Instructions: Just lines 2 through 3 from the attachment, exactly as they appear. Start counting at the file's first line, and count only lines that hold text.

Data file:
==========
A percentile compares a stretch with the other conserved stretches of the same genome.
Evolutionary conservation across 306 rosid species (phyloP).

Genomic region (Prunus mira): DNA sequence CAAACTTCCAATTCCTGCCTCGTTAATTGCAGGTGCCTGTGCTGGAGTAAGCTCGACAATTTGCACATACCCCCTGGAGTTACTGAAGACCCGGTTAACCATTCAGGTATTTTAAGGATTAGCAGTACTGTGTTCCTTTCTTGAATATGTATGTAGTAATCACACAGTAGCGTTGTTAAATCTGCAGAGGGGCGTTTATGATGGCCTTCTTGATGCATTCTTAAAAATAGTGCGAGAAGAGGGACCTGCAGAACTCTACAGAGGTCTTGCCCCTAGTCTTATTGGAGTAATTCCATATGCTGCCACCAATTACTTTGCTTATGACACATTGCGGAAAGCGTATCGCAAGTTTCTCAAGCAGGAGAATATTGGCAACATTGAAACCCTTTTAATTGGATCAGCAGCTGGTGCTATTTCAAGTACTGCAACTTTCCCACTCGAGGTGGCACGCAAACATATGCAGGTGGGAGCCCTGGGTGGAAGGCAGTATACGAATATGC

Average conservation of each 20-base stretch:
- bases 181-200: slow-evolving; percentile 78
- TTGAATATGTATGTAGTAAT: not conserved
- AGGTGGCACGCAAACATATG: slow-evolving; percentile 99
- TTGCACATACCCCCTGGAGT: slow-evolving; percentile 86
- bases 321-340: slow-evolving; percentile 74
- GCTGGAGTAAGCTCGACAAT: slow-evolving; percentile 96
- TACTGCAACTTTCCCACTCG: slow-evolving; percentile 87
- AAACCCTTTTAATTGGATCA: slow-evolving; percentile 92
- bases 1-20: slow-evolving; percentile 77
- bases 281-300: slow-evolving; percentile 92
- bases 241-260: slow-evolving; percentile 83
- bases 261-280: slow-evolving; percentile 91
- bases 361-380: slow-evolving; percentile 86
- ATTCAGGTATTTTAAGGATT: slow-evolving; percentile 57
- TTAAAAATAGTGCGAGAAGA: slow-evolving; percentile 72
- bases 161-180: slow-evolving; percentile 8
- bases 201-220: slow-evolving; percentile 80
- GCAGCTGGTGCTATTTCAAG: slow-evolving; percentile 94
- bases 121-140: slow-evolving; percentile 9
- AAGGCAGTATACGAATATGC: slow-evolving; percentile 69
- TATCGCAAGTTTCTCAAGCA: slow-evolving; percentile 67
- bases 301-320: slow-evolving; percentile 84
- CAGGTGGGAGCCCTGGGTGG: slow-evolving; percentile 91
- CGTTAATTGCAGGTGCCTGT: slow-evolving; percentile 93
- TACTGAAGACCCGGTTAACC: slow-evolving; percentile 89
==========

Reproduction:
Evolutionary conservation across 306 rosid species (phyloP).

Genomic region (Prunus mira): DNA sequence CAAACTTCCAATTCCTGCCTCGTTAATTGCAGGTGCCTGTGCTGGAGTAAGCTCGACAATTTGCACATACCCCCTGGAGTTACTGAAGACCCGGTTAACCATTCAGGTATTTTAAGGATTAGCAGTACTGTGTTCCTTTCTTGAATATGTATGTAGTAATCACACAGTAGCGTTGTTAAATCTGCAGAGGGGCGTTTATGATGGCCTTCTTGATGCATTCTTAAAAATAGTGCGAGAAGAGGGACCTGCAGAACTCTACAGAGGTCTTGCCCCTAGTCTTATTGGAGTAATTCCATATGCTGCCACCAATTACTTTGCTTATGACACATTGCGGAAAGCGTATCGCAAGTTTCTCAAGCAGGAGAATATTGGCAACATTGAAACCCTTTTAATTGGATCAGCAGCTGGTGCTATTTCAAGTACTGCAACTTTCCCACTCGAGGTGGCACGCAAACATATGCAGGTGGGAGCCCTGGGTGGAAGGCAGTATACGAATATGC